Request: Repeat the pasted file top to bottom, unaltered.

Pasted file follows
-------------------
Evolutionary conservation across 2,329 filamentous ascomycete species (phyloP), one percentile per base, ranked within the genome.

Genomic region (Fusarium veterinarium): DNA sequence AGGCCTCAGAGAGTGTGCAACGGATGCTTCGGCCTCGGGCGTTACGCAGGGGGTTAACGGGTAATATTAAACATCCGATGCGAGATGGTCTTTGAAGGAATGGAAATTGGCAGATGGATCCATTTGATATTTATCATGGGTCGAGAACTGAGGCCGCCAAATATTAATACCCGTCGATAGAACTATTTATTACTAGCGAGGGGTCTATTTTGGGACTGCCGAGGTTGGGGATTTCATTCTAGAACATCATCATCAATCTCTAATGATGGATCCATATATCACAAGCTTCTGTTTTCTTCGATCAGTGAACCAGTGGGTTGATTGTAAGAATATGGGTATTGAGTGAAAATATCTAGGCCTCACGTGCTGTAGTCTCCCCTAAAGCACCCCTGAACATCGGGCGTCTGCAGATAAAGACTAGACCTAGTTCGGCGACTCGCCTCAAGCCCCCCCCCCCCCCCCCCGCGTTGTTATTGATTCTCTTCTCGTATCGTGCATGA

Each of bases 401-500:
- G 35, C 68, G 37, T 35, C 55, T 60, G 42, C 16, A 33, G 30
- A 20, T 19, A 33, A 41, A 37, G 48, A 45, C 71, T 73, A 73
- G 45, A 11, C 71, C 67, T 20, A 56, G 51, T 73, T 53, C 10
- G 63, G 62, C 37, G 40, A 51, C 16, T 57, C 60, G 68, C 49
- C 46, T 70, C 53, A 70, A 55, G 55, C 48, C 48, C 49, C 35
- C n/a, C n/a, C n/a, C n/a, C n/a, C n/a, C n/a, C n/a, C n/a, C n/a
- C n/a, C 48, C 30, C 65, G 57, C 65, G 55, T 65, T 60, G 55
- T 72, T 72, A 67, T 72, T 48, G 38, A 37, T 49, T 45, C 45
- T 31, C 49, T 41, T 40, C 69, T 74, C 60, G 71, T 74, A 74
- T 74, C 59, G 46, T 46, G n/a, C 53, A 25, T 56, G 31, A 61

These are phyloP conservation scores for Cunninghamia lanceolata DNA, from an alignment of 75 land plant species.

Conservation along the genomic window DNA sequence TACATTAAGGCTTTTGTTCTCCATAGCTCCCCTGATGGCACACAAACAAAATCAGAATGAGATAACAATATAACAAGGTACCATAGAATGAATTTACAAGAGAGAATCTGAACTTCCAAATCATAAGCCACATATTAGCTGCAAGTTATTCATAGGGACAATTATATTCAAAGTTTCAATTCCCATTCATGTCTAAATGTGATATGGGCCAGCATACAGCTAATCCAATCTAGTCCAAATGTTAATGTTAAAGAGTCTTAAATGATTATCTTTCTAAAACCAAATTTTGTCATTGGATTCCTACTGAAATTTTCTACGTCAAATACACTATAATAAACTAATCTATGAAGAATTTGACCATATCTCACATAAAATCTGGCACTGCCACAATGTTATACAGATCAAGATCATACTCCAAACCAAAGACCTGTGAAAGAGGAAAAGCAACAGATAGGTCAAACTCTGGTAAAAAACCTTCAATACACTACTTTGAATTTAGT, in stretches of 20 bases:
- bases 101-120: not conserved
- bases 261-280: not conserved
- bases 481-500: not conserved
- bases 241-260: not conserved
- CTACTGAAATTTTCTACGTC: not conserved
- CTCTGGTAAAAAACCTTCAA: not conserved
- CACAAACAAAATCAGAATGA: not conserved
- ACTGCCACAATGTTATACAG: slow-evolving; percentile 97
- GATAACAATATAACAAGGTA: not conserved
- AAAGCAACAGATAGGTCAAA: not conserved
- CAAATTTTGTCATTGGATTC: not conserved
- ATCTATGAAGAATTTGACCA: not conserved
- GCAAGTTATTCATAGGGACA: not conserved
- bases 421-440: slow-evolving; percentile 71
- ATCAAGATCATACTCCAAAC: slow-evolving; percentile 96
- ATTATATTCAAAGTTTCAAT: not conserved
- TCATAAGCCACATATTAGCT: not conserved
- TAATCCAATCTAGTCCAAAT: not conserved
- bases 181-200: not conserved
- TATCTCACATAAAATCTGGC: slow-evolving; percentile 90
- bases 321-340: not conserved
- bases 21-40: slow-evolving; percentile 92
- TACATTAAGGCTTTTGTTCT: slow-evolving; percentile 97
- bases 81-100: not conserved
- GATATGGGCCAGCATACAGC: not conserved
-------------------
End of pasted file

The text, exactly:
Evolutionary conservation across 2,329 filamentous ascomycete species (phyloP), one percentile per base, ranked within the genome.

Genomic region (Fusarium veterinarium): DNA sequence AGGCCTCAGAGAGTGTGCAACGGATGCTTCGGCCTCGGGCGTTACGCAGGGGGTTAACGGGTAATATTAAACATCCGATGCGAGATGGTCTTTGAAGGAATGGAAATTGGCAGATGGATCCATTTGATATTTATCATGGGTCGAGAACTGAGGCCGCCAAATATTAATACCCGTCGATAGAACTATTTATTACTAGCGAGGGGTCTATTTTGGGACTGCCGAGGTTGGGGATTTCATTCTAGAACATCATCATCAATCTCTAATGATGGATCCATATATCACAAGCTTCTGTTTTCTTCGATCAGTGAACCAGTGGGTTGATTGTAAGAATATGGGTATTGAGTGAAAATATCTAGGCCTCACGTGCTGTAGTCTCCCCTAAAGCACCCCTGAACATCGGGCGTCTGCAGATAAAGACTAGACCTAGTTCGGCGACTCGCCTCAAGCCCCCCCCCCCCCCCCCCGCGTTGTTATTGATTCTCTTCTCGTATCGTGCATGA

Each of bases 401-500:
- G 35, C 68, G 37, T 35, C 55, T 60, G 42, C 16, A 33, G 30
- A 20, T 19, A 33, A 41, A 37, G 48, A 45, C 71, T 73, A 73
- G 45, A 11, C 71, C 67, T 20, A 56, G 51, T 73, T 53, C 10
- G 63, G 62, C 37, G 40, A 51, C 16, T 57, C 60, G 68, C 49
- C 46, T 70, C 53, A 70, A 55, G 55, C 48, C 48, C 49, C 35
- C n/a, C n/a, C n/a, C n/a, C n/a, C n/a, C n/a, C n/a, C n/a, C n/a
- C n/a, C 48, C 30, C 65, G 57, C 65, G 55, T 65, T 60, G 55
- T 72, T 72, A 67, T 72, T 48, G 38, A 37, T 49, T 45, C 45
- T 31, C 49, T 41, T 40, C 69, T 74, C 60, G 71, T 74, A 74
- T 74, C 59, G 46, T 46, G n/a, C 53, A 25, T 56, G 31, A 61

These are phyloP conservation scores for Cunninghamia lanceolata DNA, from an alignment of 75 land plant species.

Conservation along the genomic window DNA sequence TACATTAAGGCTTTTGTTCTCCATAGCTCCCCTGATGGCACACAAACAAAATCAGAATGAGATAACAATATAACAAGGTACCATAGAATGAATTTACAAGAGAGAATCTGAACTTCCAAATCATAAGCCACATATTAGCTGCAAGTTATTCATAGGGACAATTATATTCAAAGTTTCAATTCCCATTCATGTCTAAATGTGATATGGGCCAGCATACAGCTAATCCAATCTAGTCCAAATGTTAATGTTAAAGAGTCTTAAATGATTATCTTTCTAAAACCAAATTTTGTCATTGGATTCCTACTGAAATTTTCTACGTCAAATACACTATAATAAACTAATCTATGAAGAATTTGACCATATCTCACATAAAATCTGGCACTGCCACAATGTTATACAGATCAAGATCATACTCCAAACCAAAGACCTGTGAAAGAGGAAAAGCAACAGATAGGTCAAACTCTGGTAAAAAACCTTCAATACACTACTTTGAATTTAGT, in stretches of 20 bases:
- bases 101-120: not conserved
- bases 261-280: not conserved
- bases 481-500: not conserved
- bases 241-260: not conserved
- CTACTGAAATTTTCTACGTC: not conserved
- CTCTGGTAAAAAACCTTCAA: not conserved
- CACAAACAAAATCAGAATGA: not conserved
- ACTGCCACAATGTTATACAG: slow-evolving; percentile 97
- GATAACAATATAACAAGGTA: not conserved
- AAAGCAACAGATAGGTCAAA: not conserved
- CAAATTTTGTCATTGGATTC: not conserved
- ATCTATGAAGAATTTGACCA: not conserved
- GCAAGTTATTCATAGGGACA: not conserved
- bases 421-440: slow-evolving; percentile 71
- ATCAAGATCATACTCCAAAC: slow-evolving; percentile 96
- ATTATATTCAAAGTTTCAAT: not conserved
- TCATAAGCCACATATTAGCT: not conserved
- TAATCCAATCTAGTCCAAAT: not conserved
- bases 181-200: not conserved
- TATCTCACATAAAATCTGGC: slow-evolving; percentile 90
- bases 321-340: not conserved
- bases 21-40: slow-evolving; percentile 92
- TACATTAAGGCTTTTGTTCT: slow-evolving; percentile 97
- bases 81-100: not conserved
- GATATGGGCCAGCATACAGC: not conserved